If you are using Bitmain AntMiner U1 USB Bitcoin ASIC miners there is something important that you should be well aware of in order to get the maximum performance and ensure optimal stability on the long run for these devices. Obviously we are going to be talking about power consumption and usage of these small ASIC miners that are designed to be powered by USB. The manufacturer has rated them at 2 watt power consumption from the USB port with a hasrate of 1.6 GH/s and tha is leaving you about 0.5W headroom for overclocking before reaching the maximum power that a normal USB 2.0 port can provide you with. But we decided to check if the Bitmain rating is rally true and to see for ourselves what is the actual power consumption of the AntiMiner U1 devices. As you can see on the photo above the power usage of the U1 miner is just 0.086A at 5V or a total of 0.43 watts is what you get with the device connected to a PC, but with no mining software running.
As soon as you fire up cgminer or another compatible mining software and the AntMiner U1 starts working at 1.6 GH/s the power consumption increases significantly that what you get in idle mode. At first we’ve measured 0.385A current used or about 1.925 watts – a bit below the manufacturer’s rating, however this is the power usage while the device is still cool. Just a few minutes later since everything gets hotter (thermal images) after the AntMiner U1 starts operating and the power usage increases along with the temperature of the chips. In just about 10 minutes after starting to mine with the device the current usage increases to 0.405A or a total of 2.025W of power, something that does not seem that much higher at first, but as you start to overclock the device you will notice that the gap between a well cooled AntMiner U1 and a very hot miner increases. The problem is that the higher power consumption leads to more heat and can also result in less performance when overclocking.
Here are the results we’ve got as a power consumption of the AntMiner U1 device connected on a USB 2.0 port. Have in mind that USB 2.0 ports have a standard limit on maximum current they can provide to a connected device of 0.5A or 2.5W in total and this can lead to lower performance you can get when overclocking as you might be hitting the interface power limit and not the device’s:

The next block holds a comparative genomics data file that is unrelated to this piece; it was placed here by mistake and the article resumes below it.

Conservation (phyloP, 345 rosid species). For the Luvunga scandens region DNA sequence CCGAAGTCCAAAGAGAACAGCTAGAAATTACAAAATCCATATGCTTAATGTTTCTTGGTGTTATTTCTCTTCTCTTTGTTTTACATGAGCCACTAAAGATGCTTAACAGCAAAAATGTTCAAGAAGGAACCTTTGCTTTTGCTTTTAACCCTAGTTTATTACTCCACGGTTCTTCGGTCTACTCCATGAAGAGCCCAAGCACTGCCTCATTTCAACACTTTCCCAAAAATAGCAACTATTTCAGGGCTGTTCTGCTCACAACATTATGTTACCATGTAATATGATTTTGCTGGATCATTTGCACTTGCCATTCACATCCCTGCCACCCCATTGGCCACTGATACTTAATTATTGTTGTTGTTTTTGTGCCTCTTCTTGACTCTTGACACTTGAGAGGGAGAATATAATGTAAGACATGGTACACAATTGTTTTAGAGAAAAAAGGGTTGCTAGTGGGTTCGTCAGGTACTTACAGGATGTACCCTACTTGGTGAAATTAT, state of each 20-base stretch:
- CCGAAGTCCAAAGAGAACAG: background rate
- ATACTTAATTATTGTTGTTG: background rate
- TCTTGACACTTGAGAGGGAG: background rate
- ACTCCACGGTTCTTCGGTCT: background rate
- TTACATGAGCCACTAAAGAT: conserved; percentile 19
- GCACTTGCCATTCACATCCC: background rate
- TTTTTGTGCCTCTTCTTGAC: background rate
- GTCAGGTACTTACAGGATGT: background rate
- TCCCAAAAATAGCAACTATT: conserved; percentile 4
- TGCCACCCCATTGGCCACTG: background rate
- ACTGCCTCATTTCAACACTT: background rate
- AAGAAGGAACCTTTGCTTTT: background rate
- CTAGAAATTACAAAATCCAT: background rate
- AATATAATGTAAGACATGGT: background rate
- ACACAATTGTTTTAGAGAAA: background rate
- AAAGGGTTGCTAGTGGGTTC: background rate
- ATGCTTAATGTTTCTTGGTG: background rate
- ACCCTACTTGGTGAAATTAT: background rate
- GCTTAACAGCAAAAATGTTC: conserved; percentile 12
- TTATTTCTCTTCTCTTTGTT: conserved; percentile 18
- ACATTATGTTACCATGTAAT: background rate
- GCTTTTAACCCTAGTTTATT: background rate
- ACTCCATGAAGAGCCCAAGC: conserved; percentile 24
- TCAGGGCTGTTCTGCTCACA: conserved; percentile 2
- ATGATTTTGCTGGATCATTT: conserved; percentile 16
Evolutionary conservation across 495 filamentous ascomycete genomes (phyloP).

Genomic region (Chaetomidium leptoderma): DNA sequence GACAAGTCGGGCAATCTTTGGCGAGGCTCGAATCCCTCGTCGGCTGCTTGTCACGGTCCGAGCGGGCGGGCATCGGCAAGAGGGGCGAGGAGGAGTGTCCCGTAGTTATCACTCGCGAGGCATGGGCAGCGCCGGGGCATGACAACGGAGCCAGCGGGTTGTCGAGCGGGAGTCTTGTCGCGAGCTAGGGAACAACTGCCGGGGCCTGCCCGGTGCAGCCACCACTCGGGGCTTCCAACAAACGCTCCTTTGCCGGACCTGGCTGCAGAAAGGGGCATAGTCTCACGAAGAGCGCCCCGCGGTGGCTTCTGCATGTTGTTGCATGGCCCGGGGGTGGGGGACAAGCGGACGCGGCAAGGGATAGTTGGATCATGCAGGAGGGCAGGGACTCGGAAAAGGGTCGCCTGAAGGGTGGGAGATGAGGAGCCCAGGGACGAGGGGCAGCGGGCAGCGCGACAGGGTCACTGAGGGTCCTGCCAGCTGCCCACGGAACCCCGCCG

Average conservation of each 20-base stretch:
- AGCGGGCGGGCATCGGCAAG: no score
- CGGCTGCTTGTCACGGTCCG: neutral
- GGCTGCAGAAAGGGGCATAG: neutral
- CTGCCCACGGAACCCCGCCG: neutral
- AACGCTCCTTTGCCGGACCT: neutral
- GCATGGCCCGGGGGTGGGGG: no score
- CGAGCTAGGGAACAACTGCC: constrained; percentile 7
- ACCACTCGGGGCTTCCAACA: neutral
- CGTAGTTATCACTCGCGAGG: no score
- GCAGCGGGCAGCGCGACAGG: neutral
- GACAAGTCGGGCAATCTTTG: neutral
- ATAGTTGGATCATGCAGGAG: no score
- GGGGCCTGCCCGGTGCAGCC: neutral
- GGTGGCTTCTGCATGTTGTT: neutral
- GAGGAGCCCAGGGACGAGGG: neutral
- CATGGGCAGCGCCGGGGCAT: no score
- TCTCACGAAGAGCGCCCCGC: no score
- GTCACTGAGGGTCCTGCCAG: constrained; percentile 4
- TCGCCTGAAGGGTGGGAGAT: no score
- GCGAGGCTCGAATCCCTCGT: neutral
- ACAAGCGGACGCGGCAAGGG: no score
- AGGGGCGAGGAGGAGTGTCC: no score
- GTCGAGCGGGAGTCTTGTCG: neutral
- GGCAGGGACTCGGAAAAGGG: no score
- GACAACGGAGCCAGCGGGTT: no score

1.6 GH/s – 0.405A
1.8 GH/s – 0.456A
2.0 GH/s – 0.505A
2.2 GH/s – ~~~~~~
We have moved the AntMiner U1 to a USB port to contnue with our overclocking experiments. Have in mind that USB 3.0 ports have an increased limit of the current they can supply to a device of 0.9A at 5V or 4.5W of power, so we could continue to overclock the USB ASIC further:
2.2 GH/s – 0.568A
2.4 GH/s – 0.633A
2.6 GH/s – 0.701A
2.8 GH/s – ~~~~~~
As you can see from the results above hitting 2.2 GH/s on a USB 2.0 port was not possible as we were hitting the limit of the power the interface can provide already at 2 GH/s. Moving to USB 3.0 we could squeeze up to 2.6 GH/s by increasing the operating frequency of the device and having more power available to use from the USB port. Have in mind that overclocking the device requires an adequate cooling to be provided, so you need to be prepared for that before starting to go past the “stock” 1.6 GH/s hashrate. As you can see from our results the maximum we could get was below the maximum power the USB 3.0 interface can provide, the reason for that is that for higher performance you would also have to increase the voltage that the processor of the device operates at (default 0.8V) in order for it to continue working fine at a higher frequency. This can be done by replacing two resistors on the device and the procedure is described in the AntMiner U1 manual. Have in mind though that increasing the voltage can damage the device, so do have in mind should you decide to go for a hardware modification for even higher performance. Increasing the voltage will also seriously increase the power consumption and will require even better cooling in order not to overheat the miner!